The Dragon Master
by Allyson James, fantasy (2008)
Barkley, $6.99, ISBN 978-0-425-22471-7


The Dragon Master is so much like a typical mate-mate-mate romance that it is quite a disappointment for me to read this after having read a few paranormal romances that break the tired formula before this book gets its turn with me. Allyson James follows the rules so faithfully that when the story finally becomes interesting in its late third or so, I'm fatigued by that point with the familiar mechanics of the so-called romance in this story.

Like the previous books in this series, we have yet another shapeshifting dragon from Dragonspace (read my review of the first book in the series, Dragon Heat, for the setting details if you are new to the series) going all protective over a human heroine with undeveloped special powers. Seth, our dragon, is naturally the most powerful of all the dragons featured so far in this story because when it comes to formulaic paranormal romance novels, you are not a hero unless you have the biggest chest and fattest penis in the entire universe. He is accidentally summoned by our heroine, Carol Juan, who only wanted to get her business degree and focused her energies on the family restaurant. Well, Seth will soon "protect" her from the bad guys, although the definition of "protection" in this kind of stories often involve abundant use of one's private parts in vigorous pleasurable activities. What was it the doctor said again? A shag every fifteen pages keep the critics too distracted to lob the rotten eggs?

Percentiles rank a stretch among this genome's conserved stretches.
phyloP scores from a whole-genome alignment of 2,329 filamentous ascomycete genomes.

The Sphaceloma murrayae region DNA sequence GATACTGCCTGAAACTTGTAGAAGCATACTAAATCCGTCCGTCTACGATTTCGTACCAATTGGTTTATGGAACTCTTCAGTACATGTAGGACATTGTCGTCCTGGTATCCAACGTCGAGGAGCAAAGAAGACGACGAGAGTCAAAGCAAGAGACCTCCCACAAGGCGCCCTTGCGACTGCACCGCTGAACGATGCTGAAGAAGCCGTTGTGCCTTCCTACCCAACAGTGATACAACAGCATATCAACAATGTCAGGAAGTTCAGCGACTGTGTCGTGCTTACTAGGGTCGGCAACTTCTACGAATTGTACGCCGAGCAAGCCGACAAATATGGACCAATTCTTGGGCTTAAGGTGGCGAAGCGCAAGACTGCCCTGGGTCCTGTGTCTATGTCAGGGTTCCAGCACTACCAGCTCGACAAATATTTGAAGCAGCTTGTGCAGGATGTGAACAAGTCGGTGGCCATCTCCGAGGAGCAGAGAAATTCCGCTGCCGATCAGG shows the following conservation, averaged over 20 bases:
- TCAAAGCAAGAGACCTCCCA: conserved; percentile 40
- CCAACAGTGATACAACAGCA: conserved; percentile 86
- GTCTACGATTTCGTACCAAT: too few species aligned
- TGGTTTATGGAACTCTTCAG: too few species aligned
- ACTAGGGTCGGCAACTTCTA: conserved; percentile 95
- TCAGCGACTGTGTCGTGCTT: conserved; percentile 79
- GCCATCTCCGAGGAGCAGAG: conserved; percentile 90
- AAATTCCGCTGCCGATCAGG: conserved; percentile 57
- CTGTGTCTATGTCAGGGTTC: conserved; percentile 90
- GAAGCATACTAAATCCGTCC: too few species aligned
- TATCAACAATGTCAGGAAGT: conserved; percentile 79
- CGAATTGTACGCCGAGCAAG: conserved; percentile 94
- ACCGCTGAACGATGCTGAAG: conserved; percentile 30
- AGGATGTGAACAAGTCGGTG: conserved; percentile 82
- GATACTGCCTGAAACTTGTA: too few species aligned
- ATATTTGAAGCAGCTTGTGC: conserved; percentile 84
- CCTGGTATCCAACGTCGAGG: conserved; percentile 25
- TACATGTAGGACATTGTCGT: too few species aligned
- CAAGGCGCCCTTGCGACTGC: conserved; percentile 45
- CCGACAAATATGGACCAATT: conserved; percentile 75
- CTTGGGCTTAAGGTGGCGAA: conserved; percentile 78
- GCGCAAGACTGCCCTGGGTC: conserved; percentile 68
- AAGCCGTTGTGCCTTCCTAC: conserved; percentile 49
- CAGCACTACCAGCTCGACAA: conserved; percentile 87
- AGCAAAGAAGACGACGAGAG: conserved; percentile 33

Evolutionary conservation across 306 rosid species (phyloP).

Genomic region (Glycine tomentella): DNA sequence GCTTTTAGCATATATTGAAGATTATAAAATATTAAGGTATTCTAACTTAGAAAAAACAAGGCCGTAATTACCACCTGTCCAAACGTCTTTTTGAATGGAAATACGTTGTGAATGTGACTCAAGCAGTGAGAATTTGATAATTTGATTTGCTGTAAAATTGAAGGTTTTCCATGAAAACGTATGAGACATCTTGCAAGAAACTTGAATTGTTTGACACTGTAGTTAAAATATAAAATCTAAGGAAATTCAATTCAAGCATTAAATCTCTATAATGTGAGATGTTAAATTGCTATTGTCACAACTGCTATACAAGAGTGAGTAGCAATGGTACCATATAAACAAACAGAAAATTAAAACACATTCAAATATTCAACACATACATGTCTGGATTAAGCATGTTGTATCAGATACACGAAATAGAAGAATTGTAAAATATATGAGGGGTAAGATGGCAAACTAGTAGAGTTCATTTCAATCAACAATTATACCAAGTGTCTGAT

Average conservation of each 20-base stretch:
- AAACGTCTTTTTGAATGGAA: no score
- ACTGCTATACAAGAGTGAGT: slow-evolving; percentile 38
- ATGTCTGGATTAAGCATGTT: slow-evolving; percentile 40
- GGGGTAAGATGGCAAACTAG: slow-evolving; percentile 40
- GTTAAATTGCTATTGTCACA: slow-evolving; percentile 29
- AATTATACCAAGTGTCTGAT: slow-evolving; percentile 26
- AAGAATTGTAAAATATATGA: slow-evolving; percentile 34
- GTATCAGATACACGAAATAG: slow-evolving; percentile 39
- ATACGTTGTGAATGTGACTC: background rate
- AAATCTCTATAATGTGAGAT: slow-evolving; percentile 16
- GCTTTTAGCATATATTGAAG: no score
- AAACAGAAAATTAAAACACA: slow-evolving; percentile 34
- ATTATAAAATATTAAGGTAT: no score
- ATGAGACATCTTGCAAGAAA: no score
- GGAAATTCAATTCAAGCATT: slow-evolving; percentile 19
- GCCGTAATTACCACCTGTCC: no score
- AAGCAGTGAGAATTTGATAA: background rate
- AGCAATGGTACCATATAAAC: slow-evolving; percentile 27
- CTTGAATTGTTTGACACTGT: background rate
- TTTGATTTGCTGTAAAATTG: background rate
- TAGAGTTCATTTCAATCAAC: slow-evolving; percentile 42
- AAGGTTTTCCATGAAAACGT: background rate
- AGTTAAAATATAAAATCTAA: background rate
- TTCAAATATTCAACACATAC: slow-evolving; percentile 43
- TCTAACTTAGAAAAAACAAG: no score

A naughty rogue dragon wants Carol for his own nefarious purpose and he has a bunch of demons running around to do his bidding. But because Seth has bigger muscles where it counts while Carol gets her super powers all ready to zap some rear ends when she gets, er, schooled plenty by Seth, there is no question that the bad guy will be totally humiliated by the end of the story. Throughout it all, the romance consists of familiar concepts like mating instincts, hormonally predestined mates, and how all these things present a realistic case for love.

Allyson James is always an entertaining author and there are some amusing banters between her characters here, for the most part, The Dragon Master feels like a tired rehash of the previous two books in this series as well as every other paranormal romance out there that places great emphasis on the dreaded word "mate". In other words, this one has its moments, but it is also a very clichéd mate-mate-mate paranormal romance in many ways.

Rating: 70


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